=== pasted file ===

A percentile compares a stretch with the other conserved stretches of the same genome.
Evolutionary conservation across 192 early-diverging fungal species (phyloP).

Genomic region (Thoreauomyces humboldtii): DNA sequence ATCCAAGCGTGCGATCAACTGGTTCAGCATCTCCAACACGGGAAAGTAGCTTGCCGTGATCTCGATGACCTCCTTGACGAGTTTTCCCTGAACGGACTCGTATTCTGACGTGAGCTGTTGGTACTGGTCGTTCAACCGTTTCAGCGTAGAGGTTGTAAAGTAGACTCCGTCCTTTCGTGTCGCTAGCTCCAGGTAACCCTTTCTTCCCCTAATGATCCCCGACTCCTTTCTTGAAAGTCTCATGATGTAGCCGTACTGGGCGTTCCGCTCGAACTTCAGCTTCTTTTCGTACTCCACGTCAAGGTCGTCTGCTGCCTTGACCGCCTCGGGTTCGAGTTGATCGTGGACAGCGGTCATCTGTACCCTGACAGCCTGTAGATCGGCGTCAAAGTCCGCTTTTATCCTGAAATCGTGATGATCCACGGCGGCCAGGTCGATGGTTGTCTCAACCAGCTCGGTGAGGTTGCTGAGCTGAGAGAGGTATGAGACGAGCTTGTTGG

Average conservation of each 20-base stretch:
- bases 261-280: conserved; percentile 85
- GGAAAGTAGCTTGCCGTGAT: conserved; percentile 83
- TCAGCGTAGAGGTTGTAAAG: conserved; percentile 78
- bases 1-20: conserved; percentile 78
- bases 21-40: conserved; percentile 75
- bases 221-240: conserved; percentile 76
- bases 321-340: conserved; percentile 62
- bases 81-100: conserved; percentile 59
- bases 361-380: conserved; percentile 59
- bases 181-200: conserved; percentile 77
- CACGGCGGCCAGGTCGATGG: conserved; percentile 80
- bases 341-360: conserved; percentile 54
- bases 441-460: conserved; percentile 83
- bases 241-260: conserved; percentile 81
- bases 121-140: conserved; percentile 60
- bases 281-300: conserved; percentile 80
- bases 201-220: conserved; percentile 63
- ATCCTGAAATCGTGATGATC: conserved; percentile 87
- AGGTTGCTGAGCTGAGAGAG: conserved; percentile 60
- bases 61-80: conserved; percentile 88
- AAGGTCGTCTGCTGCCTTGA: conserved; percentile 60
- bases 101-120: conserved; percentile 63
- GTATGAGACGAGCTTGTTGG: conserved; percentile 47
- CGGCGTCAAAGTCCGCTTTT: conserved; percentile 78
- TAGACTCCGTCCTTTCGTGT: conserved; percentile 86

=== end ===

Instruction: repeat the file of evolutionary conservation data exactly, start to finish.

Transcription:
A percentile compares a stretch with the other conserved stretches of the same genome.
Evolutionary conservation across 192 early-diverging fungal species (phyloP).

Genomic region (Thoreauomyces humboldtii): DNA sequence ATCCAAGCGTGCGATCAACTGGTTCAGCATCTCCAACACGGGAAAGTAGCTTGCCGTGATCTCGATGACCTCCTTGACGAGTTTTCCCTGAACGGACTCGTATTCTGACGTGAGCTGTTGGTACTGGTCGTTCAACCGTTTCAGCGTAGAGGTTGTAAAGTAGACTCCGTCCTTTCGTGTCGCTAGCTCCAGGTAACCCTTTCTTCCCCTAATGATCCCCGACTCCTTTCTTGAAAGTCTCATGATGTAGCCGTACTGGGCGTTCCGCTCGAACTTCAGCTTCTTTTCGTACTCCACGTCAAGGTCGTCTGCTGCCTTGACCGCCTCGGGTTCGAGTTGATCGTGGACAGCGGTCATCTGTACCCTGACAGCCTGTAGATCGGCGTCAAAGTCCGCTTTTATCCTGAAATCGTGATGATCCACGGCGGCCAGGTCGATGGTTGTCTCAACCAGCTCGGTGAGGTTGCTGAGCTGAGAGAGGTATGAGACGAGCTTGTTGG

Average conservation of each 20-base stretch:
- bases 261-280: conserved; percentile 85
- GGAAAGTAGCTTGCCGTGAT: conserved; percentile 83
- TCAGCGTAGAGGTTGTAAAG: conserved; percentile 78
- bases 1-20: conserved; percentile 78
- bases 21-40: conserved; percentile 75
- bases 221-240: conserved; percentile 76
- bases 321-340: conserved; percentile 62
- bases 81-100: conserved; percentile 59
- bases 361-380: conserved; percentile 59
- bases 181-200: conserved; percentile 77
- CACGGCGGCCAGGTCGATGG: conserved; percentile 80
- bases 341-360: conserved; percentile 54
- bases 441-460: conserved; percentile 83
- bases 241-260: conserved; percentile 81
- bases 121-140: conserved; percentile 60
- bases 281-300: conserved; percentile 80
- bases 201-220: conserved; percentile 63
- ATCCTGAAATCGTGATGATC: conserved; percentile 87
- AGGTTGCTGAGCTGAGAGAG: conserved; percentile 60
- bases 61-80: conserved; percentile 88
- AAGGTCGTCTGCTGCCTTGA: conserved; percentile 60
- bases 101-120: conserved; percentile 63
- GTATGAGACGAGCTTGTTGG: conserved; percentile 47
- CGGCGTCAAAGTCCGCTTTT: conserved; percentile 78
- TAGACTCCGTCCTTTCGTGT: conserved; percentile 86